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United States Involvement In Haiti

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We begin our story on December 29th in the year 2000. United States President Bill Clinton sends a letter to Haitian President Jean-Bertrand Aristide, urging him to restore democracy in his country as he had promised before. Clinton has written statements from Aristide assuring that Haiti will take part in a democratic reform in the interest of human rights. In the letter that Bill Clinton sends, he reminds Aristide of the United States' role in his being brought back into power in 1994. Many republicans thought that President Clinton's letter was far too polite for the situation at hand.

Aristide had a lot of promises left to be fulfilled. Domestic and foreign policy reforms were yet to be seen. No members of the opposition could be found in his government. His police force and judiciary remained unprofessional. He failed to cooperate with the United States in a campaign against drug trafficking, as he was to allow the Coast Guard to patrol Haitian waters.

Back in Washington, Senator Jesse Helms and Representative Porter J. Goss issued a joint statement: "Narco traffickers, criminals, and other anti-democratic elements who surround Aristide should feel the full weight of United States law enforcement." It was of the opinion of the Republicans in America that we end all direct support for the Haitian government. With President Clinton out the door soon in the last few weeks of his term, the Republican Party members were anxious to see the differences the Bush administration would make in this situation.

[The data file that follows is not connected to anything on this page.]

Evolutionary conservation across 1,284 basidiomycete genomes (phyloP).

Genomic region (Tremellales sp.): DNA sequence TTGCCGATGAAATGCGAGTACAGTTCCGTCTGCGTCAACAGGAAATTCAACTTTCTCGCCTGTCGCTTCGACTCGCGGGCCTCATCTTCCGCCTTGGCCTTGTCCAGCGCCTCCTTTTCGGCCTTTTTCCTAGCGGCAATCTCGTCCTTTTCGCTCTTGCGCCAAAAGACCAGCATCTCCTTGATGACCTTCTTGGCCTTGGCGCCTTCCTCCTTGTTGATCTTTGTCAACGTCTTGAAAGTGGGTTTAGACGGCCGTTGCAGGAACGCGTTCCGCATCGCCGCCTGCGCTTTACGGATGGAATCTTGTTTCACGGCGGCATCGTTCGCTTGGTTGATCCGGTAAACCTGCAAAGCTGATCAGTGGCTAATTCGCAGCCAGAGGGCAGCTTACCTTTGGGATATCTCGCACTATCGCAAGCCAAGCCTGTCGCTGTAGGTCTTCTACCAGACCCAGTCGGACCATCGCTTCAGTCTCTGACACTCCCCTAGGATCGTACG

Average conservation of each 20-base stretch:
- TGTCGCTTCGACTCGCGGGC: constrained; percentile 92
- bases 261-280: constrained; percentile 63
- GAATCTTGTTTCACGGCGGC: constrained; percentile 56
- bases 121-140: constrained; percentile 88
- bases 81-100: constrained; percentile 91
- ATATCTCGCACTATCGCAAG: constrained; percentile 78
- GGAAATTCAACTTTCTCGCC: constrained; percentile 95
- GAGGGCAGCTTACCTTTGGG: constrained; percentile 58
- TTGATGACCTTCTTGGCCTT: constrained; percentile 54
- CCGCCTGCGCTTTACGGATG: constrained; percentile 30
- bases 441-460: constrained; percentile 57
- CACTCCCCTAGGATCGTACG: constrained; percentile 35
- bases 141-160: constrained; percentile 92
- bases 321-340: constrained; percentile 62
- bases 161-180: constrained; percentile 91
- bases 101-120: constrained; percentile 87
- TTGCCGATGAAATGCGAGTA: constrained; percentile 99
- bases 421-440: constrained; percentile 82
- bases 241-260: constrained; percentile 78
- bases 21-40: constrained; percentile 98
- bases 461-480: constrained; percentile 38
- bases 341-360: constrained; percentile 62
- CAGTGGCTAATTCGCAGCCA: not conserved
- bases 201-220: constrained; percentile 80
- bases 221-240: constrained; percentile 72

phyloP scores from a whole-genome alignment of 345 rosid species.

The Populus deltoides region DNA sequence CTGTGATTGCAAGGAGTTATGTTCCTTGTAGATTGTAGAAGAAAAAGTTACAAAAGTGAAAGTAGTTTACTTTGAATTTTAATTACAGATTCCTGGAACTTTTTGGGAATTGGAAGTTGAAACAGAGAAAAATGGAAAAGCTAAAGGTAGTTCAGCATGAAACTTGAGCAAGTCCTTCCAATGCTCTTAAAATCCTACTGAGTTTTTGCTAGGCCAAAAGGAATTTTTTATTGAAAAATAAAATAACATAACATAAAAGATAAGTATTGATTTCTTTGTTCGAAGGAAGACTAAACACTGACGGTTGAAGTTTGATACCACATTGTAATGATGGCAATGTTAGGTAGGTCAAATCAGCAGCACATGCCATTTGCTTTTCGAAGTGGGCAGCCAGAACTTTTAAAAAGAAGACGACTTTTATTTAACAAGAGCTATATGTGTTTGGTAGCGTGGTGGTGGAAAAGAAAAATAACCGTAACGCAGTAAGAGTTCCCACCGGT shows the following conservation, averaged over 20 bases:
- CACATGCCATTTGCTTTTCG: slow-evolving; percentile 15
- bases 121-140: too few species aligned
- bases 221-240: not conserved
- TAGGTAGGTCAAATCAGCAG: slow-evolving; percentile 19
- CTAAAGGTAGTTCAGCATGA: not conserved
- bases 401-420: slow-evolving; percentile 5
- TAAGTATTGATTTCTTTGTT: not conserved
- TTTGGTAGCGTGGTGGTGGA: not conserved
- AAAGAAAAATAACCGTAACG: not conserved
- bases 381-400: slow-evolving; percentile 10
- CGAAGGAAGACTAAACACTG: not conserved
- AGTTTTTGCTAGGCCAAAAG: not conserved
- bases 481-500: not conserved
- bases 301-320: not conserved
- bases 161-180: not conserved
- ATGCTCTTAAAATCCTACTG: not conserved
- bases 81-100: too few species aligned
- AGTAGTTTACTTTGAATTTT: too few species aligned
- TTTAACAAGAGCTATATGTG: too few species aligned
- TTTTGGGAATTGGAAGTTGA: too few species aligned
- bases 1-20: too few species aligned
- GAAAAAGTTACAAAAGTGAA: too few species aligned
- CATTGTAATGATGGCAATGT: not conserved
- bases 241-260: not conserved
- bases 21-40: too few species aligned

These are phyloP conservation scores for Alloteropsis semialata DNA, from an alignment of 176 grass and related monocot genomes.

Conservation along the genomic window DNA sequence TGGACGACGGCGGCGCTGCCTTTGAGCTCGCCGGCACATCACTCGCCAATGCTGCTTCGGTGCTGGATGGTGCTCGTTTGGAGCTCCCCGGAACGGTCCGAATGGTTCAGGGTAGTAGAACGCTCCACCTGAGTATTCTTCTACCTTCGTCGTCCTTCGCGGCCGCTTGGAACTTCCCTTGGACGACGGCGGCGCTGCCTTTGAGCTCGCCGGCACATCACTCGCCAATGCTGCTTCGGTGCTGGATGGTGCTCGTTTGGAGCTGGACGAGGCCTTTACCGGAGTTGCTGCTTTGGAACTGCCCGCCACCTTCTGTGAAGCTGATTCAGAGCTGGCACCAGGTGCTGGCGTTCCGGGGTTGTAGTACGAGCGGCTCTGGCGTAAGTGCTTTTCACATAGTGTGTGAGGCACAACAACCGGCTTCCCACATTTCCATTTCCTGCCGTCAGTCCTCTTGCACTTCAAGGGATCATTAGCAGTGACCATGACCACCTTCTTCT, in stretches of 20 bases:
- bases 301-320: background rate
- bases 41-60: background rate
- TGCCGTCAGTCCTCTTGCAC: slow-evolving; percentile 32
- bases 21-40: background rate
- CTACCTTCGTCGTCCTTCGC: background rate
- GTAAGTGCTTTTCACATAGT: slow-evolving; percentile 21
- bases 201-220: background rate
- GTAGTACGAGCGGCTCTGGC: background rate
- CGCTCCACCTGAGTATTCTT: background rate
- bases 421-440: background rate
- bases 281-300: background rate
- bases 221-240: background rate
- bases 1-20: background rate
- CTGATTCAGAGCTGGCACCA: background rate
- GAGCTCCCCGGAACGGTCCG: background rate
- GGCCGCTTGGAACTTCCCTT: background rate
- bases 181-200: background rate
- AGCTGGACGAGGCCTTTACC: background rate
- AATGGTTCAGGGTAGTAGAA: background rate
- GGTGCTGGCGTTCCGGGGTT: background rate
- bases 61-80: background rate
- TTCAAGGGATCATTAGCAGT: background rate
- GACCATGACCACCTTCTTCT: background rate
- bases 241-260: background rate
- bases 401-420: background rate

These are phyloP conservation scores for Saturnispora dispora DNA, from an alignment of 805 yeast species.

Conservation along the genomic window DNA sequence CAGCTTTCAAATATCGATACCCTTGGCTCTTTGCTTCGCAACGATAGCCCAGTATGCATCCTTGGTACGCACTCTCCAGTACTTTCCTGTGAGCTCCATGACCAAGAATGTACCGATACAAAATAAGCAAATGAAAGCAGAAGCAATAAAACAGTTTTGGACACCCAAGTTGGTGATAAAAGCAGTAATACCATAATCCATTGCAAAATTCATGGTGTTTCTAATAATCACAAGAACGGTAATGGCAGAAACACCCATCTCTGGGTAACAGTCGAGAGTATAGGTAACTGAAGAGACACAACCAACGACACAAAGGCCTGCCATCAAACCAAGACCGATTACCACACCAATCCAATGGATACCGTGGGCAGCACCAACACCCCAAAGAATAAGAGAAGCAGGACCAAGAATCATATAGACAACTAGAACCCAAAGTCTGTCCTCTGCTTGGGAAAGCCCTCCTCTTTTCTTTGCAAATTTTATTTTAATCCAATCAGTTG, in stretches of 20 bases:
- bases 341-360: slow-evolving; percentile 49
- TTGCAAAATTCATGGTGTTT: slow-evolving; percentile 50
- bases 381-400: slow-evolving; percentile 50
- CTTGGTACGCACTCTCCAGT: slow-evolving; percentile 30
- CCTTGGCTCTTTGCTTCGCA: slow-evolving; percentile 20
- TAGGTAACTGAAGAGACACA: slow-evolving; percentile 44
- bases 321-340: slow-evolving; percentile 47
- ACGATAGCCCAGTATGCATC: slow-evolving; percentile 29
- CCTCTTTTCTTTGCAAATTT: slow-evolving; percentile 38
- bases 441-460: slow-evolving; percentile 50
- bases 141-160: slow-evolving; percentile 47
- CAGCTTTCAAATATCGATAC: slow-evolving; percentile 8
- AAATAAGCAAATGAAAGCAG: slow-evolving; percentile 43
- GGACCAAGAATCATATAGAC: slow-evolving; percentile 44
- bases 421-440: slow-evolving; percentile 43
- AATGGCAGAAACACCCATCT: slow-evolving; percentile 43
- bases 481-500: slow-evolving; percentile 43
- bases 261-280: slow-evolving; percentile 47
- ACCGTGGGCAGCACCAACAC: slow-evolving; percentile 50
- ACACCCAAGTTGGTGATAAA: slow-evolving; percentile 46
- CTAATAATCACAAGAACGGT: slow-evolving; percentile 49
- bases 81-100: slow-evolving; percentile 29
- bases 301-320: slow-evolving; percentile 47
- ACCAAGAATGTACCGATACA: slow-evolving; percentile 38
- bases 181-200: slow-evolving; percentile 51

Fast-forwarding to November of 2003, President George W. Bush gave Aristide a warning. He needed to keep his word and begin some move on reforms. His country was crumbling. Not just in the sense that there was a strong division between Aristide's government and the opposition leading to violent terrorism throughout Haiti, but more and more of Haiti's eight million citizens were becoming impoverished, going hungry. Not only that, but the land was physically crumbling - roads were unusable and there was terrible telephone service. There is an indirect relationship between Haitian relations and demonstrations against its government. With less support, there are more attacks, and the Bush administration was not about to step in and help Haiti unless Aristide showed us some results. United States ambassador to Haiti James Foley said, "If Haiti falls into its historical path of authoritarian government, misrule, and abuse of human rights, its future will be as somber as its past."

A change needed to be made in the government control, but Haiti was a democracy, and an election would be the only method short of a coup d'etat that could bring in new leadership. However, the Haitian opposition refused to participate in an election unless Aristide resigned - they were not about to take part in any activity that would give Aristide's rule any legitimacy. Government spokesman Mario Dupuy stated, "To hold free and democratic elections is a constitutional obligation. We want to hold them but we can't hold them alone."

The opposition thought Aristide was a clown. Originally, the poor population of Haiti favored Aristide as he gave them his sympathy and his promises. He was a priest, but after resigning from his priesthood he lost a considerable amount of his supporters. It didn't help that he did next to nothing to improve Haiti or that he kept virtually none of the promises he made to his people and to other world nations.

So what does America have to gain if we help nurse Haiti back to a healthy democracy? Well, Haiti is a country very close to the United



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